Whereas ASPCR is several orders of magnitude more sensitive than viral population sequencing, it has a number of limitations that currently prevent its routine clinical application, i.e.: a) ASPCR interrogates only one codon per experiment; b) proportion measurements might be biased in the presence of polymorphisms at primer sites, and c) minority variant cut-offs that predict antiretroviral therapy outcomes with high sensitivity an specificity have not been established.
In spite of the limited numbers in some of the categories assessed and the limited pre-treatment resistance data available, our findings suggest that triple-drug therapy should be the preferred MTCT prevention approach to preserve future treatment options for mothers. When possible, antiretroviral regimens to prevent MTCT should include drugs with high genetic barrier. Nelfinavir-based therapy is no longer a preferred regimen for MTCT, but the findings of this study likely apply to other PIs. In women treated with nevirapine-based regimens the optimal timing of nevirapine interruption and length of continuation of other concomitant agents merits further inquiry to avoid active viral replication in the presence of suboptimal nevirapine levels. All efforts should be undertaken to ensure optimal adherence to antiretroviral therapy during pregnancy. Lastly, given that resistance mutations selected during pregnancy will wane after PLAT interruption, performing postpartum genotypic resistance testing within 1 to 2 months after delivery would be highly informative for designing future treatment regimens for women exposed to PLAT and may be useful in guiding the choice of antiretroviral regimen postpartum.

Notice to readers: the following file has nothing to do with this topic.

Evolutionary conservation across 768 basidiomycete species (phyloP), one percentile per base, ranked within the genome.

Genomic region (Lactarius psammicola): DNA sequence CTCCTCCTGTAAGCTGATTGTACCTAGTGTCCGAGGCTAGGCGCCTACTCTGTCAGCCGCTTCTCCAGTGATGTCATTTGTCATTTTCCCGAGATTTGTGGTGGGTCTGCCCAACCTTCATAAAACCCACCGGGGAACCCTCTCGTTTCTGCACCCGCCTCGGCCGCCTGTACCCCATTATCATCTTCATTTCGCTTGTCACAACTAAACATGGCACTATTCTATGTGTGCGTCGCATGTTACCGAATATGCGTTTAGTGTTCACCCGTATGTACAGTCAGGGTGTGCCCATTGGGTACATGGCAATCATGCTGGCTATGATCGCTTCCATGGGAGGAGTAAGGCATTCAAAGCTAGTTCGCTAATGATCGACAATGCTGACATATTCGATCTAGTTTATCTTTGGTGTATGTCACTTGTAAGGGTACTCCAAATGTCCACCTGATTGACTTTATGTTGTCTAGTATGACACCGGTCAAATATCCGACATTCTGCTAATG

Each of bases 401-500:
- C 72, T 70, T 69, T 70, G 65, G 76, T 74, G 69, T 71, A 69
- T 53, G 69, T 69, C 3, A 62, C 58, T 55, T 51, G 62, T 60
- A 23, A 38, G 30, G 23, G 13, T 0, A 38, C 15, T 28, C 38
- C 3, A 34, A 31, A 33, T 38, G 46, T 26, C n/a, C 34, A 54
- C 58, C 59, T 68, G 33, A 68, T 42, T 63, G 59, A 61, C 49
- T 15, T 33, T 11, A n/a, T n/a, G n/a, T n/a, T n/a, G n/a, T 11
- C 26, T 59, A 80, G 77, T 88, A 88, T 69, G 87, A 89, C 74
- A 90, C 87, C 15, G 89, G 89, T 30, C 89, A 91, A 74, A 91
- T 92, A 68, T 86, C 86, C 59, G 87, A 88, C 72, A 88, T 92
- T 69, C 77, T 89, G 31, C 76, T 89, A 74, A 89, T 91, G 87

This work was supported in part by the following U.S. Public Health Service grants from the National Institutes of Health: K24 RR16482, a Virology Support Laboratory contract from the Adult ACTG (U01 AI-38858), and the Harvard Medical School Center for AIDS Research Virology Core (P30 AI60354). Roger Paredes is a recipient of the “La Caixa” Fellowship Grant for Post-Graduate Studies, Caixa d'Estalvis i Pensions de Barcelona, Catalonia, Spain. The Women and Infants Transmission Study Principal investigators, study coordinators, program officers and funding include: Clemente Diaz, Edna Pacheco-Acosta (University of Puerto Rico, San Juan, PR; U01 AI 034858); Ruth Tuomala, Ellen Cooper, Donna Mesthene (Boston/Worcester Site, Boston, MA; 9U01 DA 015054); Phil LaRussa, Alice Higgins (Columbia Presbyterian Hospital, New York, NY; U01 DA 015053); Sheldon Landesman, Herman Mendez, Ava Dennie (State University of New York, Brooklyn, NY; U01 HD 036117); Kenneth Rich, Delmyra Turpin (University of Illinois at Chicago, Chicago, IL; U01 AI 034841); William Shearer, Norma Cooper (Baylor College of Medicine, Houston, TX; U01 HD 041983); Joana Rosario (National Institute of Allergy and Infectious Diseases, Bethesda, MD); Kevin Ryan, (National Institute of Child Health and Human Development, Bethesda, MD); Vincent Smeriglio, Katherine Davenny (National Institute on Drug Abuse, Bethesda, MD); and Bruce Thompson (Clinical Trials & Surveys Corp., Baltimore, MD, N01 AI 085339). The scientific leadership core include: Kenneth Rich (PI), Delmyra Turpin (Study Coordinator) (1 U01 AI 050274-01). Additional support was provided by local Clinical Research Centers as follows: Baylor College of Medicine, Houston,TX; NIH GCRC RR000188; Columbia University, New York, NY; NIH GCRC RR000645.
This work was partially presented at the 15th Conference on Retroviruses and Opportunistic Infections, Boston, MA, 2008.